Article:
Universal Quantum, a UK-based quantum computer developer, recently published new scientific data on its scalable trapped-ion quantum architecture for connecting quantum qubits across multiple computer microchips.
The company, a spinoff from University of Sussex, claims that its trapped-ion technology is capable of transferring quantum bits at "record-breaking speed and accuracy."
A research paper published last week in academic journal Nature Communications suggests the platform transfers qubits across microchips at a 99.9% success rate, at a connection speed of around 2424/s.
Two new quantum computers that will trial Universal Quantum's fundamental hypothesis are being funded by the German Aerospace Centre, to the tune of €67 million from its quantum grant award programme.
One of the projects is expected to construct a single-chip quantum computer, while the second will thread two or more chips together to build a multi-chip quantum system with capacity for 100 qubits. Both computers will be delivered by Universal Quantum's German subsidiary, under a quantum initiative funded by Germany's federal government.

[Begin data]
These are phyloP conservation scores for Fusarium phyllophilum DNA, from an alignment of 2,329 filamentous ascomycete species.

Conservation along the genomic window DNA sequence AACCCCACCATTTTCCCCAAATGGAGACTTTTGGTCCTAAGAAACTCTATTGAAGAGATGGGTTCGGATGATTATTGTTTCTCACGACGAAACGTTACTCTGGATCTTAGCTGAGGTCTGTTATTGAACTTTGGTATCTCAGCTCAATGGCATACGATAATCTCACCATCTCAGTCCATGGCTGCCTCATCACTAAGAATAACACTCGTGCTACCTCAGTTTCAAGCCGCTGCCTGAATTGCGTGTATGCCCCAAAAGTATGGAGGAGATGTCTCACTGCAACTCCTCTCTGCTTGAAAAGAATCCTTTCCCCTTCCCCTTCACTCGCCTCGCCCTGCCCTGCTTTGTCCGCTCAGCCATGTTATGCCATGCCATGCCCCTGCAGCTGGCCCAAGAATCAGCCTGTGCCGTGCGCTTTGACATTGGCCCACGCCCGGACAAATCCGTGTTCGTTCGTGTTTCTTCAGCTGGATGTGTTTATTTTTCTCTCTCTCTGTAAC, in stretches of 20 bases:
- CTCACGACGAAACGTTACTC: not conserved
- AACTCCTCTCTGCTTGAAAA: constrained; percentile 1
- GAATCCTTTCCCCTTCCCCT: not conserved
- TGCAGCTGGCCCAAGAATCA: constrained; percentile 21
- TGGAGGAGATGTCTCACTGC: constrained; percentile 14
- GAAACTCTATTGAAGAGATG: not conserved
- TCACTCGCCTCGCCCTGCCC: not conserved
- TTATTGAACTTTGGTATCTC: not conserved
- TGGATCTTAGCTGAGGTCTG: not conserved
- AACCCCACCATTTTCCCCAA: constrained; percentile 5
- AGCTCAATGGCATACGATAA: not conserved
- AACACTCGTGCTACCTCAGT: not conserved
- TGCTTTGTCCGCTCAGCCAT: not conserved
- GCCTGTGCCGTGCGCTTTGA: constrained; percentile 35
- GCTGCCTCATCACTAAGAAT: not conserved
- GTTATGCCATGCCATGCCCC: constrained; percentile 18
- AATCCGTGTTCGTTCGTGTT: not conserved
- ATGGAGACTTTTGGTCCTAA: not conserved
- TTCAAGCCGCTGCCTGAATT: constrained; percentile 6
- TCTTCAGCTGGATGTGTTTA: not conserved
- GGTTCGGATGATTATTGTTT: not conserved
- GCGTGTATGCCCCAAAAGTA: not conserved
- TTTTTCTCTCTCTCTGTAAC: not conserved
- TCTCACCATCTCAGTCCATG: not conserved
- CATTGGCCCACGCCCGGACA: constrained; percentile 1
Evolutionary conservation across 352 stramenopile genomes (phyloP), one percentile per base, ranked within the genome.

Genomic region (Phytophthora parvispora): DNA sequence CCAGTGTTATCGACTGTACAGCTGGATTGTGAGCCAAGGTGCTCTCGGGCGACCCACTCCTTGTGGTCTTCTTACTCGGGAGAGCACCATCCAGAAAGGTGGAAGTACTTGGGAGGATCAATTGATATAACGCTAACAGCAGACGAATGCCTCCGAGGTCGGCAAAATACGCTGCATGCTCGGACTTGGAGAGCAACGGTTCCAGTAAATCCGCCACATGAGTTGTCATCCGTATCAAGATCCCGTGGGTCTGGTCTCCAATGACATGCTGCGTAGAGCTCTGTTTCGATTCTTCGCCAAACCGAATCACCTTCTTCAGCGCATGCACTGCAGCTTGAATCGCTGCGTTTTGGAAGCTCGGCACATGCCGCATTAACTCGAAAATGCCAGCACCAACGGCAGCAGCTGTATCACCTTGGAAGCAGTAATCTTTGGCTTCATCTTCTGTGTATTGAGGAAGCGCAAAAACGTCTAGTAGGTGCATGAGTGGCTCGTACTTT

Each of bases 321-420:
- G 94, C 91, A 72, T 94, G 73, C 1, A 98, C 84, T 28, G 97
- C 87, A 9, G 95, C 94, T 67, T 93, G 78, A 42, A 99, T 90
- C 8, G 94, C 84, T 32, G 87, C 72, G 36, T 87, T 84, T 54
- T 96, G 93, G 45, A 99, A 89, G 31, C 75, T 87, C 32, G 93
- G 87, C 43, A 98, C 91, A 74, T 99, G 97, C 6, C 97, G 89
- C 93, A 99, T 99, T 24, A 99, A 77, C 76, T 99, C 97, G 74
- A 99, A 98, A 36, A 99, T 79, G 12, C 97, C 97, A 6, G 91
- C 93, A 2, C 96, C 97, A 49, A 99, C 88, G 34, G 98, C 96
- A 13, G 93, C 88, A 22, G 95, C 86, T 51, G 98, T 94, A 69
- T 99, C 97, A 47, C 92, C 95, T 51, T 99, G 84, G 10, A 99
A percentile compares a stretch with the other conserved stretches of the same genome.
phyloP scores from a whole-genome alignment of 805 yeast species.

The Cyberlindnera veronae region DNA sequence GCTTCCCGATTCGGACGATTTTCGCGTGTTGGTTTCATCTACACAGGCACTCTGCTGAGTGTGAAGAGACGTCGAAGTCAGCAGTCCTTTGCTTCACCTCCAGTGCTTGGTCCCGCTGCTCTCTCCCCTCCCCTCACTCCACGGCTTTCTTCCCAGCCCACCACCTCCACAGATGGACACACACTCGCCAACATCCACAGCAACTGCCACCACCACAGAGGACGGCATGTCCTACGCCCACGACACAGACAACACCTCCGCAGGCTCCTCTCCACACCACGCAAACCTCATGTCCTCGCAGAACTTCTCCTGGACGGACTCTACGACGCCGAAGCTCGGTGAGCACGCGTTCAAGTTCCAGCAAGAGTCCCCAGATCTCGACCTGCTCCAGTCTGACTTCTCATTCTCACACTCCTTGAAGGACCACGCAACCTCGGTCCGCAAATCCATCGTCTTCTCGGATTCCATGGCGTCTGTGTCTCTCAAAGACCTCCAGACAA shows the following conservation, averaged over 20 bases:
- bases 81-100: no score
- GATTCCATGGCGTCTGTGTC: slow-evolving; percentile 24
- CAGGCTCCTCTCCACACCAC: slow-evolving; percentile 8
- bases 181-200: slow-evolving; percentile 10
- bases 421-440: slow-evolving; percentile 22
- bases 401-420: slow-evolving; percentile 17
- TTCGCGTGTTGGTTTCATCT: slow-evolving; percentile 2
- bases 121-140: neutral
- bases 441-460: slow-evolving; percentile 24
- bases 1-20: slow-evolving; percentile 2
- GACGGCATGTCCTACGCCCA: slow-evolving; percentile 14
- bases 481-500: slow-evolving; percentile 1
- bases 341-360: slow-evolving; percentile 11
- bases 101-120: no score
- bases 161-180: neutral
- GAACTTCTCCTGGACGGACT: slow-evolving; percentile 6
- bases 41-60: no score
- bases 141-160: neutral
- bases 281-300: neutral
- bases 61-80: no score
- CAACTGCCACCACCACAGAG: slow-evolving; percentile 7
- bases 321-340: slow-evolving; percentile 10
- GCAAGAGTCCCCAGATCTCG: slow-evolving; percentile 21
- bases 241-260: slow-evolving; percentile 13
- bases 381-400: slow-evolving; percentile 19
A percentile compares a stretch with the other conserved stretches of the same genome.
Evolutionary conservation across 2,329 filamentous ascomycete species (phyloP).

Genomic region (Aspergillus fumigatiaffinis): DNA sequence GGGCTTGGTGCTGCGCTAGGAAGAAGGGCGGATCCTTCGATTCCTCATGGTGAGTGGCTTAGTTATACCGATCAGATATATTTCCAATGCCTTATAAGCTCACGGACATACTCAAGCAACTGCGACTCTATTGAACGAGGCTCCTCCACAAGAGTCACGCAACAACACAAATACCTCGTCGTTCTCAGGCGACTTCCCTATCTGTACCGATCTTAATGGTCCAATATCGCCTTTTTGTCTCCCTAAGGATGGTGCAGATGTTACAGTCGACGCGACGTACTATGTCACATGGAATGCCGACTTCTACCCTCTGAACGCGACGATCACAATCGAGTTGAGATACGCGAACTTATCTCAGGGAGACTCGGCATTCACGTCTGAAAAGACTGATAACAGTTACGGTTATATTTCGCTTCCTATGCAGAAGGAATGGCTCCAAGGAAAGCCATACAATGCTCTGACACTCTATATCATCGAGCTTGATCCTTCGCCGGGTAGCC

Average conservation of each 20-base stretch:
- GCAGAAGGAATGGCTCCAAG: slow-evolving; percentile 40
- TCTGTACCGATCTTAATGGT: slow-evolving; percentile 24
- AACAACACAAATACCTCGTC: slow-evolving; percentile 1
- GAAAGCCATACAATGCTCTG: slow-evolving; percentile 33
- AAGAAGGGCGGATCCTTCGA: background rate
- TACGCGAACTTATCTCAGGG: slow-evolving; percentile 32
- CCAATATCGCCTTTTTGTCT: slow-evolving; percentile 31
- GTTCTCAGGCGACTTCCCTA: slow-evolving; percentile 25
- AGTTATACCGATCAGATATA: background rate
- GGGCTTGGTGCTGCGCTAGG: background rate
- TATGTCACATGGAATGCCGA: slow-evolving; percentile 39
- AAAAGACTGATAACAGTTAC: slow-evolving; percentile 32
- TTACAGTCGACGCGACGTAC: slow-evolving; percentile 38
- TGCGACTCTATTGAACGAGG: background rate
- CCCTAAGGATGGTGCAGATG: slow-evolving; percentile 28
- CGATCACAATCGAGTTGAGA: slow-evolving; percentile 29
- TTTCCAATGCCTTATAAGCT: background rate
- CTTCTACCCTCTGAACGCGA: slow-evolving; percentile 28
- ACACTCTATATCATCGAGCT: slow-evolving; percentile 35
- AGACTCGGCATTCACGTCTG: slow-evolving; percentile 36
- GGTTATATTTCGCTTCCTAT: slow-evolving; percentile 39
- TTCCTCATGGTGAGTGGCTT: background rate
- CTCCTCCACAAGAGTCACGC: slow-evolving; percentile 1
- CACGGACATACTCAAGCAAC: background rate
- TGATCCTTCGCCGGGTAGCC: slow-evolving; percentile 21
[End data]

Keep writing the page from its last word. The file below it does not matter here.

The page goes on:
The spinout has also joined a UK government quantum consortium that includes aerospace engine developer Rolls Royce. The partners aim to devise a quantum computer to model fuel-efficient aviation turbine methods, limiting fuel consumption and emissions.